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Plastic from supermarkets still on the rise

Plastic, plastic and even more plastic. That’s what we’re all still greeted with when we shop in supermarkets. Yes, plastic from supermarkets is still on the rise…

A view of supermarkets alleys
A view of a supermarket aisles

Despite a nationwide outcry, supermarkets are still failing to deal with the scale of plastic pollution.

In fact, even if all current major industry and government commitments are met, only 7% less plastic would flow into the ocean each year! [1]

This just isn’t good enough.

Will you sign the petition calling on UK supermarkets to ditch throwaway plastic packaging?

Plastic petition homepage from Green peace
Greenpeace petition homepage

In 2020 many of us have had less choice about where we shop and what we buy. More than ever we’re relying on supermarkets to reduce plastic packaging.

But supermarkets just aren’t moving fast enough, or thinking big enough.

The festive period is the busiest and most important time of the year for supermarkets. Now we’ve got a great opportunity to make our voices heard when it really matters.

Thanks to millions of people campaigning across the UK every single major supermarket has announced some kind of action to cut down on unnecessary plastic.

But even when these actions are added up, the changes are not enough to have the impact we need.

There’s really no excuse. Earlier this year Greenpeace did our research and worked out how supermarkets can cut plastic by 50%. [2]

The main takeaway is that there needs to be a monumental shift to reusable packaging that can be refilled time after time. Supermarkets have been reluctant to make the massive changes that are needed, but as customers we have the power to influence their decisions. Because without customers their profits don’t exist.

Can you add your name and show supermarkets that you and millions of others want to see far less packaging on their shelves?

I know it’s frustrating. Despite all the public pressure over the last three years we’re still having to talk about plastic packaging. But now’s not the time to give up. Creating such massive change isn’t easy and we know that supermarkets are taking notice – but we need them to move faster.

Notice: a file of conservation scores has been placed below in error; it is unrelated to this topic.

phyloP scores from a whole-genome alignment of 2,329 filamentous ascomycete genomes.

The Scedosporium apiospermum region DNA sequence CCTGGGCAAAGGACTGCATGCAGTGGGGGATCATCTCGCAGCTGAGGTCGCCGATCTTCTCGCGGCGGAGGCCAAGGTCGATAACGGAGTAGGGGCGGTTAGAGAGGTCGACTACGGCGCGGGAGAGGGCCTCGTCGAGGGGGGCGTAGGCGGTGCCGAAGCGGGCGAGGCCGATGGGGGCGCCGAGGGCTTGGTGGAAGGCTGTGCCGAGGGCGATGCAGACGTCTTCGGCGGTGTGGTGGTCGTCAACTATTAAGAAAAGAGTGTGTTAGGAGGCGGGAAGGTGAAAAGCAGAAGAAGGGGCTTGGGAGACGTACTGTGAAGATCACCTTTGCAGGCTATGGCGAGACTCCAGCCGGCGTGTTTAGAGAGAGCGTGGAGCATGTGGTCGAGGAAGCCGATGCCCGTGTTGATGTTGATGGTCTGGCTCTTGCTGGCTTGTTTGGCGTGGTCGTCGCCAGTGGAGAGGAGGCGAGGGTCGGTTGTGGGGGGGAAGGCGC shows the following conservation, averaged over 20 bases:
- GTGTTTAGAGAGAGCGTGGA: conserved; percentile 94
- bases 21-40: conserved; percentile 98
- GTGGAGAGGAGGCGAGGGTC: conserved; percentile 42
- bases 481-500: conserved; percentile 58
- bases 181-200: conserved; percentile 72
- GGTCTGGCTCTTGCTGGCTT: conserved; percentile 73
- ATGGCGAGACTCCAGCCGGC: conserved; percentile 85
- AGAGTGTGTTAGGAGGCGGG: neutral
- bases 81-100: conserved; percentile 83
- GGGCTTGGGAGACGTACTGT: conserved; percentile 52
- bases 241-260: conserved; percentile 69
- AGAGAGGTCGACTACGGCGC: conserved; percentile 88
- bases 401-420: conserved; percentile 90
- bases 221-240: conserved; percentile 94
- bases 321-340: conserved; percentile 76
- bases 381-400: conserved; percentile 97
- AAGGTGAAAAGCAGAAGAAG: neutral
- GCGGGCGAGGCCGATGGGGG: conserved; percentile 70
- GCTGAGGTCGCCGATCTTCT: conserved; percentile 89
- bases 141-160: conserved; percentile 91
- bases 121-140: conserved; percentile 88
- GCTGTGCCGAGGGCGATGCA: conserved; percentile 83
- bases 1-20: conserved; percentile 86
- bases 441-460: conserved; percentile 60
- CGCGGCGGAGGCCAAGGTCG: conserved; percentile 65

Alex Leadbeater is aiming at highlighting today's societies and how much plastic we consume.
An open-air landfill showing plastic items

By 2050 the amount of plastic being produced is predicted to quadruple. [3] Aisles and aisles of plastic is a choice, not a necessity.

And while supermarkets continue with business as usual it means plastic still poisoning our environment, filling our rivers and choking our oceans. It also means plastic leaking into the food chain and creating a problem for generations to come.

Tell UK supermarkets to take responsibility for their part in the plastic pollution crisis and ditch throwaway plastic packaging.

References
[1] Breaking the Plastic Wave
[2] How supermarkets can halve plastic packaging
[3] The New Plastic Economy

NB:
This content was received from Greenpeace by email. We, at Drawing United, fully support Greenpeace and relay their information to our audience.

By Pierrick Senelaer

Since 2015, I have had the chance to have my own art studio in Stoke Newington (London).

Environmental issues such as Climate Change or Plastic Pollution, are something I feel concerned about. Therefore, I’ve launched DRAWING UNITED.

Drawing United is a collective of artists, started off by Pierrick Senelaer, who cares for our environment and planet and who want to use their art and creativity to raise awareness and/or support a good cause.

ACT NOW! "The greatest threat to our planet is the belief that someone else will save it"Robert Swann

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